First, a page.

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    \$\begingroup\$ Okay so than what would the problem be? \$\endgroup\$ Dec 28, 2021 at 2:11
  • \$\begingroup\$ Measure the coil winding resistance. You may have 5V steppers and not 12V. \$\endgroup\$ Jan 4 at 16:19
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First general improvement. I imagine the ULN2003A is on your own board. Change the ancient ULN2003A for a modern FET array IC (with clamping diodes) with practically no voltage drop (<50 mV) when on, rather than about 0.8 V. That delivers slightly more power (8% or so) to your steppers for little effort and cost. It allows your software to use slightly narrower coil drive pulses to achieve the same work. More importantly, it gets you away from the ULN2003A, which has been well superseded in the last 35 years, and designing with today's circuitry.

Second general improvement. You don't show any bulk decoupling capacitance close to your ULN2003 IC, before the cable/wires to the motor. Add a 470 uF 16 V electrolytic and a 100 nF ceramic in parallel with the stepper motor 12 V supply and GND. Without that, the PSU is trying to react to changes in the motor current draw from the other end of the PSU wires and their inductance. The bulk decoupling capacitor acts like a short-lived rechargeable battery, topping up when the motor current is low and supplying it when the motor current demand steps up. The small capacitor does the same job but (for want of a simpler word) faster and in response to other frequencies.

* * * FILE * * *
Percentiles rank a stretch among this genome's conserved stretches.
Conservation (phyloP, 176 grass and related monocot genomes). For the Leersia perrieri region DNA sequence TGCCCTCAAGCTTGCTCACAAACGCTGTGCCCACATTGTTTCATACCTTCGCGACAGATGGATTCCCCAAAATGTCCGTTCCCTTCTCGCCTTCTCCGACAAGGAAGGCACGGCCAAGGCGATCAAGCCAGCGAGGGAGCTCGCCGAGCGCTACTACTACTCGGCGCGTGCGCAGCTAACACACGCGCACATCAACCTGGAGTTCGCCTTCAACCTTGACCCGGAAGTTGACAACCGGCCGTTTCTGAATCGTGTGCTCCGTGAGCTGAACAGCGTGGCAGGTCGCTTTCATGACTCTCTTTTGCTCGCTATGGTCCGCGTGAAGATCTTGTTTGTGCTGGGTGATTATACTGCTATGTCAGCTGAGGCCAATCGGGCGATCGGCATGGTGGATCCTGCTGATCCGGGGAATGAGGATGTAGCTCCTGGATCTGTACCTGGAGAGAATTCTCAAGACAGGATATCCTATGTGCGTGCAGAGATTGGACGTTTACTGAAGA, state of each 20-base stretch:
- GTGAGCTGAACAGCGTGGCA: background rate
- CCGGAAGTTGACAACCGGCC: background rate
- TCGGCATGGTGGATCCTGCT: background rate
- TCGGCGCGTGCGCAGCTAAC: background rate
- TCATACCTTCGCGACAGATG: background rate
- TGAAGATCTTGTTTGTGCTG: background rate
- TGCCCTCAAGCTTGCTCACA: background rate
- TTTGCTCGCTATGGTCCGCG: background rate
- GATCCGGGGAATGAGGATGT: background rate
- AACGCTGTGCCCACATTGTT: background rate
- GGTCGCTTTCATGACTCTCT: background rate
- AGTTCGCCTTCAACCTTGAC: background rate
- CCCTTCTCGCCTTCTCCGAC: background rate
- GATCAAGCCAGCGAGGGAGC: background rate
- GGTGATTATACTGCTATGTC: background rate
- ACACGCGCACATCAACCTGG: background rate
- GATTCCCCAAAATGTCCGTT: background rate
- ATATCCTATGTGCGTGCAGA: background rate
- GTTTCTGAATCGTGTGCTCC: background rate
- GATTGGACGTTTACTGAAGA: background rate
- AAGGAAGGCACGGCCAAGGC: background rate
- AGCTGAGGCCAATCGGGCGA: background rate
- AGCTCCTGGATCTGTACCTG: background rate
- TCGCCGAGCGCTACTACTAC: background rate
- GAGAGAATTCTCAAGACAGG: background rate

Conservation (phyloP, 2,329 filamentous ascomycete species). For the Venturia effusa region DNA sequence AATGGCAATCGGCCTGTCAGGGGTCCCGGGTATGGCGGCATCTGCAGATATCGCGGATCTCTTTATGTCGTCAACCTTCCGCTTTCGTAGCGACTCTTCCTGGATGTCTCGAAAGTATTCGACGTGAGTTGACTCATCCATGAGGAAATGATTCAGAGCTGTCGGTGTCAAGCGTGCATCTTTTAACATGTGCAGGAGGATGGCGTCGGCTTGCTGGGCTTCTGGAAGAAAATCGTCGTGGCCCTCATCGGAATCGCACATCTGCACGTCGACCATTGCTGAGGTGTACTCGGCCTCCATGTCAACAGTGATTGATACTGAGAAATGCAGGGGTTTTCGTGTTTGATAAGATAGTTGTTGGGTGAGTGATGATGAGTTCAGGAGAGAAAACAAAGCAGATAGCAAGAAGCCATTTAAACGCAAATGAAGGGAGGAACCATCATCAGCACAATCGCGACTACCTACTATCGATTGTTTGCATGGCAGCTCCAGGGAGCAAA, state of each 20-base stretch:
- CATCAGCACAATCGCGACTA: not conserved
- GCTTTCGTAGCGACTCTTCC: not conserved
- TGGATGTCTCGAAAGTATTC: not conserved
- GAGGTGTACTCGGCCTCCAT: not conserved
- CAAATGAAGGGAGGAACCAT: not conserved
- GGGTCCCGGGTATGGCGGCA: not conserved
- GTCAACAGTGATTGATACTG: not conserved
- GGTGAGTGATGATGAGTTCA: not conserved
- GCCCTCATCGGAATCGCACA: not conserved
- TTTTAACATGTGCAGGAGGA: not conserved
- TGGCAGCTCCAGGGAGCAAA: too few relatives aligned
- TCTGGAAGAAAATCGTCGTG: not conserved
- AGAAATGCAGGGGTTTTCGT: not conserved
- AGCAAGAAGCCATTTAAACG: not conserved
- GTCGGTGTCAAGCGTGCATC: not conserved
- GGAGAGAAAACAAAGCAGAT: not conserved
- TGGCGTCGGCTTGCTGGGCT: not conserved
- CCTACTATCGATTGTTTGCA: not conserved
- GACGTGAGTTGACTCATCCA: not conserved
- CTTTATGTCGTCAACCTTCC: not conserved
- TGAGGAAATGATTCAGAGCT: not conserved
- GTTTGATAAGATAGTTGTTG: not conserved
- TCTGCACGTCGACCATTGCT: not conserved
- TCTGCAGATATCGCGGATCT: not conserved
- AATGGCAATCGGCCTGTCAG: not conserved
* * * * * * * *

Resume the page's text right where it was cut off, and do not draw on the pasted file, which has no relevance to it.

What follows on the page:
Next, when stepping your motors, make sure you (a) disable the coil drive once the motor has stepped and (b) sequence stepping so that only one motor is energised. Leave a short 'all off' interval between pulses before energising the next motor's coil.

Depending on your application, you may be able to run all motors simultaneously while keeping the peak current drawn at any instant below your PSU's maximum. The actual maximum may be less than the rated maximum, depending on the quality of the PSU and manufacturer.

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    \$\begingroup\$ I appreciate the response tony. I'm using the ULN2003's because they came with the motor, but also I am using the Accelstepper library for Arduino so I'm not controlling the coils myself but I can see if the sequence stepping thing is an option. Do think all the motors going at once could really exceed 3A at peak, the motors themselves only seem to be rated at 240mA? \$\endgroup\$ Dec 27, 2021 at 22:14
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    \$\begingroup\$ @KidWithComputer, the empirical evidence you've presented is that you can run two motors at once but not three and you suspect there's not enough PSU current. Sequencing the motor drives is a solution to that problem as described. What the wider problem is, I'm afraid I won't know unless you can put a DSO on your PSU rail at the ULN2003As and trigger it on the rail dipping to, say, 11 V. Are you able to do that? \$\endgroup\$
    – TonyM
    Dec 31, 2021 at 17:34